Did you know that nearly every home in America contains a microwave? In fact, data from the 2011 U.S. Census Bureau reports that an astonishing 97 percent of households have this device. While microwaves make meals for time-strapped people in mere seconds, is microwaving food bad for you?
Myth 1: Microwaving Kills Nutrients
In reality, anytime food is exposed to heat, nutrients like vitamin C, omega fatty acids, and some antioxidants can be lost. But this applies to cooking in general, not just when you’re using a microwave.
As reported by WHO, microwaving your food is a safe way to prepare it and it retains about the same level of nutrients as when you cook on a stove top or in the oven.
If you’re thinking about microwaving your vegetables, Harvard Health Publishing advises heating your food rapidly, in the shortest amount of time, and with the least amount of water as possible.
Myth 2: Microwaving Increases Cancer Risk
The American Cancer Society (ACS) explains that radiation exposure exists on a spectrum; microwaves are on the low end, and things like x-rays, gamma rays, and UV radiation are on the high end of the scale.
If you’re like most people, you probably don’t give a second thought to microwaving your food. But the truth is that broken microwaves can leak a higher amount of radiation. So what are the appropriate instructions you should abide by if you want to use your microwave safely? WHO has some suggestions:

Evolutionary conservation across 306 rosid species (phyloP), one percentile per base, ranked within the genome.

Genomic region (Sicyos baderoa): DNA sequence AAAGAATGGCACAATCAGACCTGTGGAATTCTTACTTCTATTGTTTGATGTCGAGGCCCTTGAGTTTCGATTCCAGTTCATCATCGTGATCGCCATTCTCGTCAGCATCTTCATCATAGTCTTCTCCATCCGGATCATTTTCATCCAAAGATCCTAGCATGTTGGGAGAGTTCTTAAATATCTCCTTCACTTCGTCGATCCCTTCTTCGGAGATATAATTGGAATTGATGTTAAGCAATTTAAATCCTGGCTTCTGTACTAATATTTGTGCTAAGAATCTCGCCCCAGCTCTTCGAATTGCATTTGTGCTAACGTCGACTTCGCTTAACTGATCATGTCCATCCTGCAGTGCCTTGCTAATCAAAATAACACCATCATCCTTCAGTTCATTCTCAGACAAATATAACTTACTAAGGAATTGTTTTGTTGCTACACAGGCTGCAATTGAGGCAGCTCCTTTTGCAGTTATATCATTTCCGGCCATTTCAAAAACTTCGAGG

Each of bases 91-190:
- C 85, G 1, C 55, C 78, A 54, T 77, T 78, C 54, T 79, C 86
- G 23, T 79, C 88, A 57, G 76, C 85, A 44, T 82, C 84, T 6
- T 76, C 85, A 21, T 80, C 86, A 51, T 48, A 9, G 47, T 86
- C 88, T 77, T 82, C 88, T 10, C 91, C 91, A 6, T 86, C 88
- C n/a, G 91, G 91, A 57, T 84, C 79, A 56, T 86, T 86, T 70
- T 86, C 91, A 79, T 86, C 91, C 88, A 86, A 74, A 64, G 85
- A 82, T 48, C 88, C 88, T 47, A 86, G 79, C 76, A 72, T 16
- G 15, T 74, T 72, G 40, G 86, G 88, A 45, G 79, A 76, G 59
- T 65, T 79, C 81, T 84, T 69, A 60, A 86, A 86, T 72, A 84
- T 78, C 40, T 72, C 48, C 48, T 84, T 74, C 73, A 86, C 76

- You can reduce your exposure to microwaves by ensuring your machine works properly.
- Neither the door nor the sealants should show signs of damage, and the sealants should be kept free of dirt and grime.
- The door should open and close correctly and fit securely.
- If your microwave or any of its parts are on the fritz, you should refrain from using it until the parts are fixed, or purchase a new one.
Myth 3: Any Non-Metal Dish Is Safe for the Microwave
Although many plastic containers are now labeled “microwave safe,” or “BPA free,” researchers discovered most of these plastic products leach chemicals with estrogenic activity (EA). The study reports that increased EA may contribute to health issues and be particularly problematic for fetal and juvenile mammals.